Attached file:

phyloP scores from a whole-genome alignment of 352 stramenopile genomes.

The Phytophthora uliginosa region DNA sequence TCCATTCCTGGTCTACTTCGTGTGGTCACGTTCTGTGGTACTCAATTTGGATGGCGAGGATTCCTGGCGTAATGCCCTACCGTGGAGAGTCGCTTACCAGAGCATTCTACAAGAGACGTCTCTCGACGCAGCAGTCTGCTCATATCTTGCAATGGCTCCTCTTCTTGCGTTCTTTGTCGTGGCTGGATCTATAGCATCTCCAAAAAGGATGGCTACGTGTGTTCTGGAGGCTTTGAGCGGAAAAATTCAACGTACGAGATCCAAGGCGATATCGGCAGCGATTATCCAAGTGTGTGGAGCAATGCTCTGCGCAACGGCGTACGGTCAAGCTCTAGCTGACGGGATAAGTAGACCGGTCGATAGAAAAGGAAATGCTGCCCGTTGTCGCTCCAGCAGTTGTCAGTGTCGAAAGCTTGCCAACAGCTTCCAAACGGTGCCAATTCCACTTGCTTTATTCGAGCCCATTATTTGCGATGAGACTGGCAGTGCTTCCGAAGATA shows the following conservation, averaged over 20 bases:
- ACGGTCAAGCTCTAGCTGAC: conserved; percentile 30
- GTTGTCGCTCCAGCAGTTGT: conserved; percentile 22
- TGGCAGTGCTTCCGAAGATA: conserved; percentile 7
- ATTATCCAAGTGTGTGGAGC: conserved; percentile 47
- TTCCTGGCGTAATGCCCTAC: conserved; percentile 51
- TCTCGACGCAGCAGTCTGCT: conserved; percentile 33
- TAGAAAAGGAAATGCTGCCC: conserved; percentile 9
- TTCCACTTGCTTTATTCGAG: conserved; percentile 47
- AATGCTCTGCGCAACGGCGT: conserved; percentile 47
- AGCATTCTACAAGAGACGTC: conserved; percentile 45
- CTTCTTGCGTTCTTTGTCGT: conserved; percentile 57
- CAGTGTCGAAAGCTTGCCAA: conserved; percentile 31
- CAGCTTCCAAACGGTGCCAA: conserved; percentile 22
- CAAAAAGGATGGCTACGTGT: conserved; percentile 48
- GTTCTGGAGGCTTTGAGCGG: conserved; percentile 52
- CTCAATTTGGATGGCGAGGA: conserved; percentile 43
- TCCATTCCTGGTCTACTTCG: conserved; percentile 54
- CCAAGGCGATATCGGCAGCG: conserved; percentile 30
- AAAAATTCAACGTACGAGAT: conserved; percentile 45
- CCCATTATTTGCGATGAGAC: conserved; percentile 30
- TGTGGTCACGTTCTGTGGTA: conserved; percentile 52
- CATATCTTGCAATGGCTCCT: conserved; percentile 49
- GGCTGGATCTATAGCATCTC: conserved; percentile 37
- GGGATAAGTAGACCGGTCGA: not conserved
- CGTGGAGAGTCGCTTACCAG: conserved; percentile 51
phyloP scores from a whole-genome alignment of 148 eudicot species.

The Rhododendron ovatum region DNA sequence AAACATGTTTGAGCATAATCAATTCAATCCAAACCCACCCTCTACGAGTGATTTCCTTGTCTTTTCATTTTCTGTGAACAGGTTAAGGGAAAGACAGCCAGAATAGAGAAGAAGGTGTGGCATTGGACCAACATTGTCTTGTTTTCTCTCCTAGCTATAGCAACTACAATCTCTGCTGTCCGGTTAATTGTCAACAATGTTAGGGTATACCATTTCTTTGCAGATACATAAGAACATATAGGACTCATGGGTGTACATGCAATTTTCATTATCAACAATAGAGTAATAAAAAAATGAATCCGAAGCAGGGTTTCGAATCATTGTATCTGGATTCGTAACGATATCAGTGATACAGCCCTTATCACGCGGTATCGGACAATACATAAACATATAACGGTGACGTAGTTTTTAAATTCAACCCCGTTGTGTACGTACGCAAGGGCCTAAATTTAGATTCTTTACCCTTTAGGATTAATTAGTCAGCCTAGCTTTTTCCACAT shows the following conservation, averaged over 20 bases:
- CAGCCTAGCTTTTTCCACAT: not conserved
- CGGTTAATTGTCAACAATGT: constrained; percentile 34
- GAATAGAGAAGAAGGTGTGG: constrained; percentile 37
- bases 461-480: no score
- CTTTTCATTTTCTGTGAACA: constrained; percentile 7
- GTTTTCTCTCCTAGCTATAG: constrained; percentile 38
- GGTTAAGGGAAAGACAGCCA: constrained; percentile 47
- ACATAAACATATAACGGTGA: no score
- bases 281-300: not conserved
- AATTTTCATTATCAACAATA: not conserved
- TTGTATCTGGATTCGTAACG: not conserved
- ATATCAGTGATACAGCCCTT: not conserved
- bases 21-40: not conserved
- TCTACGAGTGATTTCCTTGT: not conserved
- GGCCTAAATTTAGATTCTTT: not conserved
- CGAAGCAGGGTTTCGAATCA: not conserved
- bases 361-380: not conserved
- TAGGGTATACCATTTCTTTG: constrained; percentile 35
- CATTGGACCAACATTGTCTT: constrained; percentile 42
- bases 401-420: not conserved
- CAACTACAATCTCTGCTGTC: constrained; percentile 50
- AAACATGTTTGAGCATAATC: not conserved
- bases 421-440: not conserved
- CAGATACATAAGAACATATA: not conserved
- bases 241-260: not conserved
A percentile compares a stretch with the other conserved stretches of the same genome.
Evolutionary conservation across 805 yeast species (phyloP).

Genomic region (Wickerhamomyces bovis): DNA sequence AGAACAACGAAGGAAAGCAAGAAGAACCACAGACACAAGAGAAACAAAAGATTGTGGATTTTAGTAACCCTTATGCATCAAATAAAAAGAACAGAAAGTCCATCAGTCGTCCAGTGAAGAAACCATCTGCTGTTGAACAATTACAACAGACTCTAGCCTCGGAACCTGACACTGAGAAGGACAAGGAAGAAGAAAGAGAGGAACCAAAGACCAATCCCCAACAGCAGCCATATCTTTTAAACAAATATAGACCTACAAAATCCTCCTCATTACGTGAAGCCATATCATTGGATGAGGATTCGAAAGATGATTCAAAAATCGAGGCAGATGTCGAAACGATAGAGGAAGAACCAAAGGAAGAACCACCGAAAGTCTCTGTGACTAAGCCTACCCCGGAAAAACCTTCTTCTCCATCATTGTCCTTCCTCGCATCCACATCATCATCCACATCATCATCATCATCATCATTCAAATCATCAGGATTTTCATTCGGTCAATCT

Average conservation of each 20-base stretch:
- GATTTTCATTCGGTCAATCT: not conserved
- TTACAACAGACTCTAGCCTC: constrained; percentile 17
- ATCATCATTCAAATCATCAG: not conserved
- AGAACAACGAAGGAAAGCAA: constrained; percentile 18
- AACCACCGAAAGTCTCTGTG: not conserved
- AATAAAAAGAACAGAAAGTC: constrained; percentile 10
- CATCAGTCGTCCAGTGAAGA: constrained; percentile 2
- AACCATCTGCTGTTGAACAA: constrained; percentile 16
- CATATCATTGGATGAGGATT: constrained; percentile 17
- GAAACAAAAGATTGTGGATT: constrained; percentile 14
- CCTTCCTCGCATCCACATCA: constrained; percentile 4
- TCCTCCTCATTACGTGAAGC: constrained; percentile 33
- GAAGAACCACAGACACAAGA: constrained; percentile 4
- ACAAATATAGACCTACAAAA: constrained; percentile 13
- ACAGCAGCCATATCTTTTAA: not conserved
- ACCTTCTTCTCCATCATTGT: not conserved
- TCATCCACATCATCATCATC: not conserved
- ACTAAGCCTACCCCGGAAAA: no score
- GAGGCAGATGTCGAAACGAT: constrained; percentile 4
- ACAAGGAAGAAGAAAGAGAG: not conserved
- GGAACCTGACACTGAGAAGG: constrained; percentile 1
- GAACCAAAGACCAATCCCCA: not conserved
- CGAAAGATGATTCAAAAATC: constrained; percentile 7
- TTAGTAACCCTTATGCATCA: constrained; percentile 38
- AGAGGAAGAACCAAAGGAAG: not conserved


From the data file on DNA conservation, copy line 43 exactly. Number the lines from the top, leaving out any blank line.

- TCTACGAGTGATTTCCTTGT: not conserved